Plaintiff alleges that E-Block policy required inmates to have their beds made, be fully dressed, and standing by the door to receive their meals. If inmates failed to comply, they did not receive meals. Plaintiff contends that as a result of being denied medications, he suffered from serious pain that made these tasks difficult to perform. For this reason, Plaintiff was denied one or two meals each day. He spoke with Defendant Chambers about the issue, and Chambers said the policy had to be followed to receive meals. Plaintiff filed grievances that were denied by Defendants Taggart, Murray, and Varner.

While housed at SCI-Camp Hill, Plaintiff was visited by family members. Before the visit, Plaintiff was strip searched in front of another inmate, who was also being strip searched prior to a visit. The search took place in a dressing room with large mirrors that allowed dozens of other inmates to see Plaintiff. Plaintiff filed grievances that were denied by Defendants Kuzar, Murray, and Varner.

Plaintiff alleges that E-Block policy required inmates waiting to shower to stand in line with a towel wrapped around the lower half of their bodies. Plaintiff asserts that he suffers from gynecomastia, abnormal enlargement of male breasts, that could be seen because the towel did not cover his upper body. Once inside the shower, there were no barriers to protect nude inmates from the view of other inmates and staff, including female staff. Plaintiff filed grievances that were denied by Defendants Carberry, Murray, and Varner. He contends that the shower policies violated his right to privacy.

On April 13, 2012, Plaintiff filed the instant action in the Court of Common Pleas of Cumberland Count. On May 22, 2012, Defendants removed the case to this court. On June 11, 2012, Plaintiff filed a motion for a preliminary injunction. On June 15, 2012, Defendants Beard, Carberry, Chambers, Ellenberger, Horner, Kuzar, Murray, Taggart, Umholtz, and Varner moved to dismiss. On January 28, 2013, Defendant Bare also filed a motion to dismiss.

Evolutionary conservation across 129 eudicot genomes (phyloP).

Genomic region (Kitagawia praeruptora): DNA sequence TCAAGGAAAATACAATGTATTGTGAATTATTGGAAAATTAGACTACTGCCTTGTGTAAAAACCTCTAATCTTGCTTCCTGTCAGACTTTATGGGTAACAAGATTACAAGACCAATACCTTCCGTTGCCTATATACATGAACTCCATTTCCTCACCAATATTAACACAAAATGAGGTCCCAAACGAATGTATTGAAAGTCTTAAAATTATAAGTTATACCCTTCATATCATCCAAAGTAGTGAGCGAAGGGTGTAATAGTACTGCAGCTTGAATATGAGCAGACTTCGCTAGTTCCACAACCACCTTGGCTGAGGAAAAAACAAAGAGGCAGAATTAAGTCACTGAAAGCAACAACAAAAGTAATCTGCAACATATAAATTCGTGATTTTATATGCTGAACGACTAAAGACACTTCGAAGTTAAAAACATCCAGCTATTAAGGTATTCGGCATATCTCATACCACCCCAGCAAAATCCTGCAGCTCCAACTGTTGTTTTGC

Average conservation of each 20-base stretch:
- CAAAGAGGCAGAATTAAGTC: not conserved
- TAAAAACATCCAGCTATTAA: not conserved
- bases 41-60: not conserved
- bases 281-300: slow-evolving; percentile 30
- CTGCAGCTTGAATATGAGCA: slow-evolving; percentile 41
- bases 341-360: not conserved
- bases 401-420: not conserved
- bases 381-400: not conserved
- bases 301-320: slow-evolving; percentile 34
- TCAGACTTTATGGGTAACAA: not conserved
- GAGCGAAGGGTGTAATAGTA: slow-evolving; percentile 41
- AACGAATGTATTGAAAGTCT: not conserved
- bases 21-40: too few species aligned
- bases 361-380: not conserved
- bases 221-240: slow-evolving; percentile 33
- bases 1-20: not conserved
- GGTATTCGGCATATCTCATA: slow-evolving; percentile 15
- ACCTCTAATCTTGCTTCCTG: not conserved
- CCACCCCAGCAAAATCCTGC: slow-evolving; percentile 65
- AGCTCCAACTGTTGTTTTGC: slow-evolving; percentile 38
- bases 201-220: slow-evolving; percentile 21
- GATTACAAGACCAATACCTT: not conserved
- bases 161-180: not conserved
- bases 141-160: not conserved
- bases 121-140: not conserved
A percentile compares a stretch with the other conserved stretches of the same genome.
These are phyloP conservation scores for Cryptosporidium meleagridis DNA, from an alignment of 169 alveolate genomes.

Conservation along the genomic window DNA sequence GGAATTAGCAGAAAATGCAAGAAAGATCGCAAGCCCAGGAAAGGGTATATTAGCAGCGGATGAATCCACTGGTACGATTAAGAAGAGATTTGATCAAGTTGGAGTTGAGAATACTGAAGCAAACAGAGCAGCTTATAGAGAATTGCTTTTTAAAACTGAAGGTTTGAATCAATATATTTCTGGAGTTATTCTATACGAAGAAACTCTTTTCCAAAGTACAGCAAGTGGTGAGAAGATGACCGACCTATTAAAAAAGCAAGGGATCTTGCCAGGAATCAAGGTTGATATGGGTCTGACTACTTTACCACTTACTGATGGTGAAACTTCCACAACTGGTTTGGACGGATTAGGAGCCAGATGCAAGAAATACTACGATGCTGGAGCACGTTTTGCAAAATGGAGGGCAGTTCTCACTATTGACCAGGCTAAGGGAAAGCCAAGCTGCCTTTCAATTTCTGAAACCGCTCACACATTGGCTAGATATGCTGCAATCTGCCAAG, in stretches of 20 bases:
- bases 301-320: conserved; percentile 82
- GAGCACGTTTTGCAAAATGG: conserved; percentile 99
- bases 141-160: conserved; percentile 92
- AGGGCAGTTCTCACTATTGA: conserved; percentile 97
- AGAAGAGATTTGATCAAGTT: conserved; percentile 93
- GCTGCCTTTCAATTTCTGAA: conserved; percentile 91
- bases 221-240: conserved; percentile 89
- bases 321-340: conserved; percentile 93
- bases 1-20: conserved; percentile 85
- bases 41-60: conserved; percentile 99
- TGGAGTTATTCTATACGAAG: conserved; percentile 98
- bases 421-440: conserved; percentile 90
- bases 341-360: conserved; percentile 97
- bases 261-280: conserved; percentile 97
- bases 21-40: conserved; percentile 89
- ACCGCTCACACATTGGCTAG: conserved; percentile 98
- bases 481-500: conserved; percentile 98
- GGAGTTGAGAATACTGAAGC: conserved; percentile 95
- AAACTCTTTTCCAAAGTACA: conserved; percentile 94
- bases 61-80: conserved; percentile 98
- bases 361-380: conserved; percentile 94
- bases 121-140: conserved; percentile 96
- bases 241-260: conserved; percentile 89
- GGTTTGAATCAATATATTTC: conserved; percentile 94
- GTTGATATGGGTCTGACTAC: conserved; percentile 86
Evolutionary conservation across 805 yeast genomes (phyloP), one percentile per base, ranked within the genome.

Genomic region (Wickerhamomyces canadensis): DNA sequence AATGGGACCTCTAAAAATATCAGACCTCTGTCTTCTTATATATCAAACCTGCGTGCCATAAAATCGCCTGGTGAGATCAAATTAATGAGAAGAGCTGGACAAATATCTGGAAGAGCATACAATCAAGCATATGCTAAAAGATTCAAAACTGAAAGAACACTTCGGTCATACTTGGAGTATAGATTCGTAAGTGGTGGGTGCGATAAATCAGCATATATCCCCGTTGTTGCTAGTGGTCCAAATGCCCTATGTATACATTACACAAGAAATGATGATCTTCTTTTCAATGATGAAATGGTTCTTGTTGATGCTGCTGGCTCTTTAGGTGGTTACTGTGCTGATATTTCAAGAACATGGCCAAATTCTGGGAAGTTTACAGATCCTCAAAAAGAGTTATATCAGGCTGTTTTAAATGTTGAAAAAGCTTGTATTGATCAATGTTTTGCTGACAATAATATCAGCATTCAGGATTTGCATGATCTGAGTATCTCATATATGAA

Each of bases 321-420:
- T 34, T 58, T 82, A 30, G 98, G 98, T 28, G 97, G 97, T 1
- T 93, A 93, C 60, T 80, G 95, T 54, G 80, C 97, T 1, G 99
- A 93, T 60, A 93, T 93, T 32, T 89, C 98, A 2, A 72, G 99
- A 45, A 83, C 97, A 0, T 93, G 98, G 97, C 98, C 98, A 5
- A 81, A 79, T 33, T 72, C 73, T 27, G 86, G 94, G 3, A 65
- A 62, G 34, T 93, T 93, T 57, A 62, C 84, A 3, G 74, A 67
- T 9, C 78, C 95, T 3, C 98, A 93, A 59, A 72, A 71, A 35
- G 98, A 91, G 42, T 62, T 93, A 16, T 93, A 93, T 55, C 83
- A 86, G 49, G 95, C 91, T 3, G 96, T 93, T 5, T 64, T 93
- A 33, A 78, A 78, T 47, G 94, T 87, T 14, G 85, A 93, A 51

III. Standard of Review

Rule 12(b)(6) authorizes dismissal of a complaint for "failure to state a claim upon which relief can be granted." Under Rule 12(b)(6), we must "accept all factual allegations as true, construe the complaint in the light most favorable to the plaintiff, and determine whether, under any reasonable reading of the complaint, the plaintiff may be entitled to relief." Fowler v. UPMC Shadyside , 578 F.3d 203, 210 (3d Cir. 2009) (quoting Phillips v. County of Allegheny , 515 F.3d 224, 231 (3d Cir. 2008)). While a complaint need only contain "a short and plain statement of the claim, " Fed.R.Civ.P. 8(a)(2), and detailed factual allegations are not required, Bell Atlantic Corp. v. Twombly , 550 U.S. 544, 555, 127 S.Ct. 1955, 1964, 167 L.Ed.2d. 929 (2007), a complaint must plead "enough facts to state a claim to relief that is plausible on its face." Id. at 570. "The plausibility standard is not akin to a probability requirement, ' but it asks for more than a sheer possibility that a defendant has acted unlawfully." Ashcroft v. Iqbal , 556 U.S. 662, 129 S.Ct. 1937, 1949 (2009) (quoting Twombly , 550 U.S. at 556). "[L]abels and conclusions" are not enough, and a court "is not bound to accept as true a legal conclusion couched as a factual allegation. Twombly , 550 U.S. at 555 (quoted case omitted).

In resolving a motion to dismiss, we thus "conduct a two-part analysis." Fowler, supra , 578 F.3d at 210. First, we separate the factual elements from the legal elements and disregard the legal conclusions. Id. at 210-11. Second, we "determine whether the facts alleged in the complaint are sufficient to show that ...